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July 31, 2007

Chief Justice Roberts and seizures

From the Associated Press via MSNBC...

Chief Justice John Roberts suffered a seizure at his summer home in Maine on Monday, causing a fall that resulted in minor scrapes, Supreme Court spokeswoman Kathy Arberg said....

Doctors called Monday’s incident “a benign idiopathic seizure,” Arberg said. The White House described the January 1993 episode as an “isolated, idiosyncratic seizure.” Both descriptions indicate that doctors could not determine the seizure’s cause or link it to another medical condition. For example, doctors would have quickly ruled out simple explanations such as dehydration or low blood sugar....

Someone who has had more than one seizure without any other cause is determined to have epilepsy, said Dr. Marc Schlosberg, a neurologist at Washington Hospital Center, who is not involved in the Roberts’ case.

In 1983 I had a grand mal seizure. I'd suffered for years from short "black outs" following periods of lack of sleep. The neurologist put me on seizure medication that summer to see if it could control it, but as I left for college that August I forgot the medicine. Being August, in Arkansas, in a dorm with no air-conditioning, I got very little sleep that first night back, and the next morning rather than a simple "black-out" I had a full-blown seizure. I was on the medication until 1997 when a different neurologist wanted to see if my original seizure was caused by going off the medicine too quickly. I went off the medicine slowly, and everything seemed fine, for several months until one morning I again had a seizure.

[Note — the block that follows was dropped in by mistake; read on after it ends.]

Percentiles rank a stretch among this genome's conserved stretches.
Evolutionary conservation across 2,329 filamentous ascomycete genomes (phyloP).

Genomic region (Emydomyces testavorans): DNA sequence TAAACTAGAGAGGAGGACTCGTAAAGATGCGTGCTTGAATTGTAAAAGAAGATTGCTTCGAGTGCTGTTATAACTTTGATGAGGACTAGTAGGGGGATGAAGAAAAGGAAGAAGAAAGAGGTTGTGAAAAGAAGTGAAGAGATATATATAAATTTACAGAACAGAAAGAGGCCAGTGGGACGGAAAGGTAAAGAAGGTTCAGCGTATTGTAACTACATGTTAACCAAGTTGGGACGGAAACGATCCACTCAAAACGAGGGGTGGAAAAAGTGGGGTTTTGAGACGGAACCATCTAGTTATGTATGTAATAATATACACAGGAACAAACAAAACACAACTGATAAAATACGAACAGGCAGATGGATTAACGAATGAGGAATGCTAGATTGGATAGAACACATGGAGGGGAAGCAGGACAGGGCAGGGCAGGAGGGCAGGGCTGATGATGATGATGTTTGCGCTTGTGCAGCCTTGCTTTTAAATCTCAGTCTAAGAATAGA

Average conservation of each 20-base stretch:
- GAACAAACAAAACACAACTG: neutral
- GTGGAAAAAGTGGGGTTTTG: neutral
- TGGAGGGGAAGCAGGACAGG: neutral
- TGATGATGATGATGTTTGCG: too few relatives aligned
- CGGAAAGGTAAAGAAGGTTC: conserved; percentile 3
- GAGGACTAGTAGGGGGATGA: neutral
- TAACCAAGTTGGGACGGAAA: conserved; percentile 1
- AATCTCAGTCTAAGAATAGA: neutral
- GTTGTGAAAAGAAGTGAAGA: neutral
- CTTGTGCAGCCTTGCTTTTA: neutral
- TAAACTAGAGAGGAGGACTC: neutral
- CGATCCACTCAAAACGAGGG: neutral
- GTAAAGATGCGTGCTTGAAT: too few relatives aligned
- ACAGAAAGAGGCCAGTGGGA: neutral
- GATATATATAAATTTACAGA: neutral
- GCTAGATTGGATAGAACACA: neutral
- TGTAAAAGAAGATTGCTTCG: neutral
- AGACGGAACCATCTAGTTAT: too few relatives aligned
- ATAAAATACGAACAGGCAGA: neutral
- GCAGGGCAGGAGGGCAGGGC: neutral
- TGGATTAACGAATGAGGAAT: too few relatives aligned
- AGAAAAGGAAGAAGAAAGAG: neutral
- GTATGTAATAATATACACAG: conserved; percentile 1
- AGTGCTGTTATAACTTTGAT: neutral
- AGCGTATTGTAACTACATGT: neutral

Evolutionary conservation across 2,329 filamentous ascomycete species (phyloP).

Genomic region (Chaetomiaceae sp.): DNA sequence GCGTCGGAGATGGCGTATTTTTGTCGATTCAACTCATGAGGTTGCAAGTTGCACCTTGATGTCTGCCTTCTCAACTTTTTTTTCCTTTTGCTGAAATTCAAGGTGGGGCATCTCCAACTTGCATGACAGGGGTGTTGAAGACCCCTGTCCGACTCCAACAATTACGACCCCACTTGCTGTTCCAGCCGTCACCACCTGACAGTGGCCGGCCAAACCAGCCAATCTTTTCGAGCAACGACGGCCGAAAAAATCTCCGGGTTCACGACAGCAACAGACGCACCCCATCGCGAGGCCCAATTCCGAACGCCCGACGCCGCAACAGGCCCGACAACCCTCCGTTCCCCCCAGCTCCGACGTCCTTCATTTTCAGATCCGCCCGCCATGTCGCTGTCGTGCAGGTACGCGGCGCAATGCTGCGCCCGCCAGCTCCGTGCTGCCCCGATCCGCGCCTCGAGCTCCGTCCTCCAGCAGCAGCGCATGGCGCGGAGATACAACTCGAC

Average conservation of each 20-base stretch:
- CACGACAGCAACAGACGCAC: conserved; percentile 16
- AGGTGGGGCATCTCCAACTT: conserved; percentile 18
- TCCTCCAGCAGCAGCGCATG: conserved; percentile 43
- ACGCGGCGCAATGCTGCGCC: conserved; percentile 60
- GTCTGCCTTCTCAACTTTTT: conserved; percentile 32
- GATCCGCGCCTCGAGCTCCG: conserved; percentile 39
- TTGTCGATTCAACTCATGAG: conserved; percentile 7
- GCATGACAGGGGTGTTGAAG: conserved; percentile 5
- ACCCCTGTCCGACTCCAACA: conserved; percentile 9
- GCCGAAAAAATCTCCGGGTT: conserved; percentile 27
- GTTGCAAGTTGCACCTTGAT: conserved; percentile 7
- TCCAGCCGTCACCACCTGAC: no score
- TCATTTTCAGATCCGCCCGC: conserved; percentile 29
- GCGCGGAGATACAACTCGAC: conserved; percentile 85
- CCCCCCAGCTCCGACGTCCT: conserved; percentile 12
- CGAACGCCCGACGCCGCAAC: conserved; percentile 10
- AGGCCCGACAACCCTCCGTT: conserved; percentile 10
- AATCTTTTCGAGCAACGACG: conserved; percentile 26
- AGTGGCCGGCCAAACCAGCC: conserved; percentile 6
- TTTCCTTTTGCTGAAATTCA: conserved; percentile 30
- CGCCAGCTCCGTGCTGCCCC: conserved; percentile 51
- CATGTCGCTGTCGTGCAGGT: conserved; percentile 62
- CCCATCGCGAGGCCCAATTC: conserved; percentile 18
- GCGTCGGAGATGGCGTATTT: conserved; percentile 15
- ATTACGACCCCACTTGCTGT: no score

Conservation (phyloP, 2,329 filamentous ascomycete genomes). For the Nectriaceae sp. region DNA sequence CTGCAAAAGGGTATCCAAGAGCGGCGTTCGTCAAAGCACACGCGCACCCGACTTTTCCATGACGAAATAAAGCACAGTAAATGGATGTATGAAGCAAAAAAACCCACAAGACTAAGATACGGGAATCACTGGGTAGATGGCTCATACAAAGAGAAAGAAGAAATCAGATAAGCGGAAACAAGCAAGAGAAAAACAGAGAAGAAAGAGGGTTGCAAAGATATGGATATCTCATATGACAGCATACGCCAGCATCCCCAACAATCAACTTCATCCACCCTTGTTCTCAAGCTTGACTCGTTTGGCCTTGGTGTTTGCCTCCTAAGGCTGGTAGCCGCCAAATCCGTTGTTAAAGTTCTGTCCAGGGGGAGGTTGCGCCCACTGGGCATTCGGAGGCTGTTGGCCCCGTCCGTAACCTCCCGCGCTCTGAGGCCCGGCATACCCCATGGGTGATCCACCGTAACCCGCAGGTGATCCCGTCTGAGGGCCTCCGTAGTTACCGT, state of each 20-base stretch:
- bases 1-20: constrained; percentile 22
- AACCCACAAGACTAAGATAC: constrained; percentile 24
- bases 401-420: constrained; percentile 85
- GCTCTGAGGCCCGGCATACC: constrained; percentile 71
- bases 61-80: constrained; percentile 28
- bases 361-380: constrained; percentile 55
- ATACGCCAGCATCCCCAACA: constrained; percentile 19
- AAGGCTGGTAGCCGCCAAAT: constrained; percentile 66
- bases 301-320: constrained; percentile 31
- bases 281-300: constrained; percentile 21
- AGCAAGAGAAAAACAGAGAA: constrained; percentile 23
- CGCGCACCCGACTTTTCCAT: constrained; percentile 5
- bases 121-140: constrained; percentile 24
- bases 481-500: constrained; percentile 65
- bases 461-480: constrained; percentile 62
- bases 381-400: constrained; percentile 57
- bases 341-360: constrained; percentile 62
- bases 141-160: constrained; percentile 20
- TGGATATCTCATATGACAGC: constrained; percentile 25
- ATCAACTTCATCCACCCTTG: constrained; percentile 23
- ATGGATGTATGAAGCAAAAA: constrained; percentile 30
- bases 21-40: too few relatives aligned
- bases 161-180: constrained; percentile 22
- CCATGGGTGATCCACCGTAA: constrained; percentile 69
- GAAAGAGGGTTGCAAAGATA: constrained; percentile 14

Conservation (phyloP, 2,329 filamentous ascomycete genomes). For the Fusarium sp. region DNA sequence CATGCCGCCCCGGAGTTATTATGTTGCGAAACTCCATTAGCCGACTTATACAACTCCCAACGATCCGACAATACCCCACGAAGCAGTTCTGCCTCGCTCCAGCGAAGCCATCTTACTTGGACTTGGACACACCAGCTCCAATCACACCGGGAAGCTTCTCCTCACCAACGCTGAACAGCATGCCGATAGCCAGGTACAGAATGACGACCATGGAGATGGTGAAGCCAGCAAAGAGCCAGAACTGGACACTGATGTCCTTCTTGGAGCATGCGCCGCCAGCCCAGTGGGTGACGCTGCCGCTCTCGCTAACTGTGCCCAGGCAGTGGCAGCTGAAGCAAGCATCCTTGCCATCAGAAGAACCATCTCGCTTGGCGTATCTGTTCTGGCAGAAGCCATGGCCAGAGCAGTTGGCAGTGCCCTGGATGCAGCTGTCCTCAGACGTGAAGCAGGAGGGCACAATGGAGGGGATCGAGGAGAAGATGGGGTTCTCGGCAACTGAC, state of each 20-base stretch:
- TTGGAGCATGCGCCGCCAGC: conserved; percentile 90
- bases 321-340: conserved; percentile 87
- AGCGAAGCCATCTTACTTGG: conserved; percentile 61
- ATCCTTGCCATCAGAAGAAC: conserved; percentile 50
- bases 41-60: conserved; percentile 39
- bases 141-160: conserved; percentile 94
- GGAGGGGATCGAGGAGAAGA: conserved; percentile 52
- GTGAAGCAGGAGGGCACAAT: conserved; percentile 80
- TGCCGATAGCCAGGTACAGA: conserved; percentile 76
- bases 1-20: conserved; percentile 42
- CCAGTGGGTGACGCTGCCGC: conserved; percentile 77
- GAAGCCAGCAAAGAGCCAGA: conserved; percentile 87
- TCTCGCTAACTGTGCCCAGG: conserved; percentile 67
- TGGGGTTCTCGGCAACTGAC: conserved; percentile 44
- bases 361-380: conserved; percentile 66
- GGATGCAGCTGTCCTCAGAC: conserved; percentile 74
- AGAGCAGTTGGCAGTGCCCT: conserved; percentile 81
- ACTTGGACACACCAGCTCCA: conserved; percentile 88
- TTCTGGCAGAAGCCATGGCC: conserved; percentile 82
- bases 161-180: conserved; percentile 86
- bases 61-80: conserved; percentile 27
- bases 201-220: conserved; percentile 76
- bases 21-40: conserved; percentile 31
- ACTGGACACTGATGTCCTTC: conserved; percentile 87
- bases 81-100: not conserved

I'm back on the medicine now, and doing fine.

Not once in all those years did any doctor tell me I had epilepsy. They always called it "idiopathic seizures".

I had been told that a grand mal seizure "scars" the brain by making the pathways more prone to another seizure, so with each additional seizure the chance of having another becomes greater. But Roberts has had only two, and was not on medication either time. The distance in time the two seizures were (14 years) would suggest that even this second one still won't make him prone to them very often, and should be controlled by medication very easily.

I'm allergic to Dilantin which was the most widely use anti-seizure medication at the time of my first seizure, so the doctor put me on an older drug, Phenobarbitol, which does fine, but makes you more sleepy. I've adjusted to it over the years and take it before bedtime, so it really doesn't slow me down. In fact I'm often asked how I have time to do all the things I do. So any medication prescribed for Roberts will in no way inhibit his ability to serve as Chief Justice of the SCOTUS.

Another thing to note, is that seizures have been noted as indicative of an active mind. Seizures are caused, in most cases, by the brain allowing too many signals at once, cause a sort of synaptic "traffic jam". So now we know one factor that led to Roberts being Chief Justice at such a young age.

Posted by Danny Carlton at July 31, 2007 6:27 AM

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